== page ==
NYPD Officers Beat the Crowds … and the Charges

Two New York Police Department command officers will not be charged for videotaped incidents in which they appeared to use excessive force against Occupy Wall Street protesters. According to the New York Times, Erin M. Duggan of the Manhattan District Attorney’s Office stated, “The district attorney’s office has concluded, after a thorough investigation, that we cannot prove these allegations criminally beyond a reasonable doubt.”

Deputy Inspector Anthony Bologna was filmed dousing non-violent demonstrators with pepper spray. Apparently, they had the audacity to object while being corraled into pens like farm animals. Bologna faced internal department discipline, including loss of vacation days. The deputy inspector is being sued and so far, NYPD is refusing to provide him with legal assistance.

Deputy Inspector Johnny Cardonna was filmed spinning protester Felix Rivera-Pitre around and punching him in the face. Unlike Bologna, the Huffington Post reports that Cardonna will receive NYPD support for his legal defense. According to HuffPo, “other video apparently showed Rivera-Pitre with a clenched fist as though he was preparing to strike the veteran NYPD supervisor.”

The incident involving Cardonna may be more equivocal than Bologna’s cowardly use of pepper spray. But if Rivera-Pitre displayed a “clenched fist,” maybe he was provoked by NYPD’s absurd overreaction to street protest. The actions of Cardonna and Bologna were certainly not isolated incidents during Occupy protests.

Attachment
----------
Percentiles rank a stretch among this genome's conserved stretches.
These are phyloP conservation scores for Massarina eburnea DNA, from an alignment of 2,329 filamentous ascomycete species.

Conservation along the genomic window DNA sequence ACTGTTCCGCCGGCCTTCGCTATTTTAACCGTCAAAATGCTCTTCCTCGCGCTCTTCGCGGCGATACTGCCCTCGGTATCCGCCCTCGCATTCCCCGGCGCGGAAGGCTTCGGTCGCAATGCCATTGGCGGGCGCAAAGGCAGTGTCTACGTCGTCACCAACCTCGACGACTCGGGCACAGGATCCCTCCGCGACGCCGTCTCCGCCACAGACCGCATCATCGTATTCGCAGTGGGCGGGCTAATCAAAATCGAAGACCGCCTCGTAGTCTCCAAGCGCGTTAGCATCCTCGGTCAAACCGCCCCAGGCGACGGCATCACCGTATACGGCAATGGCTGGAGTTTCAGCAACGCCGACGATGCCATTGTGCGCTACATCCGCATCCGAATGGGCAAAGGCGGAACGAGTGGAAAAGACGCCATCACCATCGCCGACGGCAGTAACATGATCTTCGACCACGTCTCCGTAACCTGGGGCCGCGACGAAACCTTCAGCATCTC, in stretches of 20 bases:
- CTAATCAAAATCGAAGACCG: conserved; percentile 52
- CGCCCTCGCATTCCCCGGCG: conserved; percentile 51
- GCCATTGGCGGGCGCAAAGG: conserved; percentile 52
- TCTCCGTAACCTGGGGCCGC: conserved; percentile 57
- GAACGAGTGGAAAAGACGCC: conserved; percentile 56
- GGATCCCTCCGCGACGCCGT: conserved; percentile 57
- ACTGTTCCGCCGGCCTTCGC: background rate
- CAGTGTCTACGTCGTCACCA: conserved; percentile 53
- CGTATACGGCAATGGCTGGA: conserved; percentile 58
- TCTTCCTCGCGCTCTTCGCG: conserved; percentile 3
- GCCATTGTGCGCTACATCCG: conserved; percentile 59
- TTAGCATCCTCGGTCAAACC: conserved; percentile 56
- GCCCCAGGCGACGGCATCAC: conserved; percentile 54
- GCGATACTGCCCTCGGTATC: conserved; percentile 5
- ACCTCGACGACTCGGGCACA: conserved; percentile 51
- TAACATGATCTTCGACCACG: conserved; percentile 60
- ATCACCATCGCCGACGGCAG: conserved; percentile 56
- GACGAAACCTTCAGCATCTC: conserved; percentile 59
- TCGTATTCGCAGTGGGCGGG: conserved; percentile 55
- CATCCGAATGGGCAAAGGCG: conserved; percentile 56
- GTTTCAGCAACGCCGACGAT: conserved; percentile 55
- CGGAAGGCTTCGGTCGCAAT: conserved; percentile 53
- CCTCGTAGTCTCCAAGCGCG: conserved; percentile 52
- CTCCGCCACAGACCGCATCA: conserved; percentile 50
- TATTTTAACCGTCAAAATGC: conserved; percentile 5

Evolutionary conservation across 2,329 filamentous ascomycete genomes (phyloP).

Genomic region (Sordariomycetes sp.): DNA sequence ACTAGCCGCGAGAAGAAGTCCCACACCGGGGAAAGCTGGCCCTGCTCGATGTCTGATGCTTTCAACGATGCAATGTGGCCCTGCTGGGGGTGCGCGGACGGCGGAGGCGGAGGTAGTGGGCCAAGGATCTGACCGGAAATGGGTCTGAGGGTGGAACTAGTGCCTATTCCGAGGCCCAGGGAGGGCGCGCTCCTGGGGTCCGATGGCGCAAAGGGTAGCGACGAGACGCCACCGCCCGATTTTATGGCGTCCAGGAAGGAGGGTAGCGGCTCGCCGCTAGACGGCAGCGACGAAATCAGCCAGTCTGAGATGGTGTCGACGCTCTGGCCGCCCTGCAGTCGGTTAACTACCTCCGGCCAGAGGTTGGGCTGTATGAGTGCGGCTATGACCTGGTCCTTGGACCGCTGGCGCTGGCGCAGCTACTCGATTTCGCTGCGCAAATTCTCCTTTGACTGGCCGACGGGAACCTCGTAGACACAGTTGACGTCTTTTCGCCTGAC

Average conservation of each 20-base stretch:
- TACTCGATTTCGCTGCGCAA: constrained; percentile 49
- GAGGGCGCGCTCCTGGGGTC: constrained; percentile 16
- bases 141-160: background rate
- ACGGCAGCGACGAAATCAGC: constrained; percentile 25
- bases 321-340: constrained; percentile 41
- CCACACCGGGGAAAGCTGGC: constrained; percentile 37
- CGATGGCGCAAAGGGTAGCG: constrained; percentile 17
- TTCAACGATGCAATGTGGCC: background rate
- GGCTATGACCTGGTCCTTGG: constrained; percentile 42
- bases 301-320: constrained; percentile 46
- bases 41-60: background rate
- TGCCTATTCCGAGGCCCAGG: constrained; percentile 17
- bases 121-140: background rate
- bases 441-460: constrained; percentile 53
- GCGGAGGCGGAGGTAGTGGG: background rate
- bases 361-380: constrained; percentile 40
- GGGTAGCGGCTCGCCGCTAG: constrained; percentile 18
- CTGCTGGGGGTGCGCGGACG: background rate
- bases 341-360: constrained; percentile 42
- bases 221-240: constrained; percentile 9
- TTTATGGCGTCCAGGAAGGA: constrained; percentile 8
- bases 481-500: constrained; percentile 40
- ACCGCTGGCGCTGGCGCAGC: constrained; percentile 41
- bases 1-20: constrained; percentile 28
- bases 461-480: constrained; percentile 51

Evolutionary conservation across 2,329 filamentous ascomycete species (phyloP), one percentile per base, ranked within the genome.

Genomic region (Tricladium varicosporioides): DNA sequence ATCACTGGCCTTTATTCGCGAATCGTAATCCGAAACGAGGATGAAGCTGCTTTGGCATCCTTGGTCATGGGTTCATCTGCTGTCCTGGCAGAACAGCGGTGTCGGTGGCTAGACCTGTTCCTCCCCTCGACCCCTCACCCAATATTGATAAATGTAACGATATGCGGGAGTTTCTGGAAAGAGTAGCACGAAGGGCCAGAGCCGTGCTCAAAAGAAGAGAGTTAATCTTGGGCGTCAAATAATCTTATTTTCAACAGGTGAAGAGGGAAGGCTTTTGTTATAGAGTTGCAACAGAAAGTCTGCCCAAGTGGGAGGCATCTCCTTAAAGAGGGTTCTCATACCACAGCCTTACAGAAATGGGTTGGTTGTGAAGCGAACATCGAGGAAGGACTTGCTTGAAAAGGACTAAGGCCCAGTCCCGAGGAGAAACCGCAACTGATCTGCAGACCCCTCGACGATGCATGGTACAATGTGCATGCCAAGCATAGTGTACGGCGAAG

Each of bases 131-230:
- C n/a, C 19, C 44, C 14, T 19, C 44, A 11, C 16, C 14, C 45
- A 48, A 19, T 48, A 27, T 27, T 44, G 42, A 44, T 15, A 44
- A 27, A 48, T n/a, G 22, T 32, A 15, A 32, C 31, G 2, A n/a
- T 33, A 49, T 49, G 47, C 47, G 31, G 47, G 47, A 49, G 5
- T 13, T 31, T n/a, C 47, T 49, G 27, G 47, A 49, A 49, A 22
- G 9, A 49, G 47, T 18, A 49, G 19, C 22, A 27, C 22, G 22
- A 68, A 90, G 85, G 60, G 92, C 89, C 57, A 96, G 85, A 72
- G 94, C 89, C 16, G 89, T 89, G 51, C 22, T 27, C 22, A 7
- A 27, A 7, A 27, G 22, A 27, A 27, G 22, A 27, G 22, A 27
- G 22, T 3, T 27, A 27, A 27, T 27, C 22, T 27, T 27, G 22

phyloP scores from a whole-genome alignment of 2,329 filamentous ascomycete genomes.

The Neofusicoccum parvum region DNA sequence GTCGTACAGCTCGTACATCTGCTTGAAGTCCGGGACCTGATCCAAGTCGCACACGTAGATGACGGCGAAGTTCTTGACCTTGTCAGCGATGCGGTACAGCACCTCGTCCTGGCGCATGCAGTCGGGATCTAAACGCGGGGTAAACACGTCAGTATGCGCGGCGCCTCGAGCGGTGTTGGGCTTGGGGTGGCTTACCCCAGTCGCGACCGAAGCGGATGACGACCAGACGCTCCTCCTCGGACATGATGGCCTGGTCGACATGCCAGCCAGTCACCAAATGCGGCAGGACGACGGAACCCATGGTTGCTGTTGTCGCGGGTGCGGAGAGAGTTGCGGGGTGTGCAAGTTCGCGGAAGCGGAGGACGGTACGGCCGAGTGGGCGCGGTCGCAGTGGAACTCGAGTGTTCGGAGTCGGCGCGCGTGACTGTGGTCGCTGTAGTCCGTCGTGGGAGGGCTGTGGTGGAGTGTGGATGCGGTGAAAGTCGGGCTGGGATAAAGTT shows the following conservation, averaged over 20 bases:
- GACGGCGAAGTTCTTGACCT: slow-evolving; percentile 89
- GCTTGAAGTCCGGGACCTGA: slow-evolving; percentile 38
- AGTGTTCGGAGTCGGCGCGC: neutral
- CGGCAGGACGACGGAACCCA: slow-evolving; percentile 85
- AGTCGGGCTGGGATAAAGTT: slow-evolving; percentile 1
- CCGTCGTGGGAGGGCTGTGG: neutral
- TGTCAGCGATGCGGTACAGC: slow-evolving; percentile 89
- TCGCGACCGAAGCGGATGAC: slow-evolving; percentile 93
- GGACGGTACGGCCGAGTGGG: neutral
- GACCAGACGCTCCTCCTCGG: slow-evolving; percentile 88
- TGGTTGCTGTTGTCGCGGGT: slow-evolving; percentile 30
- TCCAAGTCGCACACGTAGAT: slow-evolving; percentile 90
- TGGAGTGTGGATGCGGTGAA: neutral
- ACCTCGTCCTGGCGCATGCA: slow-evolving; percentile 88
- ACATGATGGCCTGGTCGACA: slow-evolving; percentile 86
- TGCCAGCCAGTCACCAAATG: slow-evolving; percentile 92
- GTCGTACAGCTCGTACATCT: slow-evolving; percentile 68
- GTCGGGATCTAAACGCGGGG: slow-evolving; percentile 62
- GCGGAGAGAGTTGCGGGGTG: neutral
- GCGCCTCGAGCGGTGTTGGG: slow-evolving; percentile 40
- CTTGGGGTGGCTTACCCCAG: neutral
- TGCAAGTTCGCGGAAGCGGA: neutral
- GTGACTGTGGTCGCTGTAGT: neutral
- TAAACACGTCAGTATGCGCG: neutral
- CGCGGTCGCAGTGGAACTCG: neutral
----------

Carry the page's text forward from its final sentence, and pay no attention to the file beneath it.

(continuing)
Conor Friedersdorf of The Atlantic reviewed a report produced by several university law clinics, highlighting allegations which he found to be “… most credible, whether due to video footage of the incident or eyewitness testimony from a credentialed journalist, a designated legal observer, or a member of the legal team that put together the report.” Those incidents  include a videotaped police attack on a cafe employee who stepped outside to film the protest; an officer driving a scooter into the middle of a crowd, injuring a legal observer; police assaulting protesters for no apparent reason; and police intimidation of and assaults on journalists and legal observers.

With all this in mind, it seems like a good time for the NYPD to engage in some self-reflection. But many in policing see only misunderstood heroes who are entitled to blind adoration from the public when they look in the mirror.

It is no secret that there is a vanguard of sorts in policing which celebrates the fascist tendencies of the occupation. The Denver, Colorado officers who wore shirts with the slogan “we get up early to beat the crowds” after the 2008 Democratic National Convention exemplify this attitude. These officers truly believe in keeping “those people” — the poor, “uppity” minorities, “hippies,” activists, “dopers” and leftists — “in line.” And they are fully dedicated to their unstated mission: Sweeping signs of dissent under the rug, lest we frighten America’s fragile, pants-wetting, bourgeois elements.

In spite of the abuse, US protesters rarely become violent toward the police. It remains to be seen whether non-violent tactics will suffice when officers like Anthony Bologna and his porcine “brother” John Pike elude legal responsibility, even when their actions are filmed.

Here’s a training update for US law enforcement: Your impunity will breed resistance.

Anarchy and Democracy
Fighting Fascism
Markets Not Capitalism
The Anatomy of Escape
Organization Theory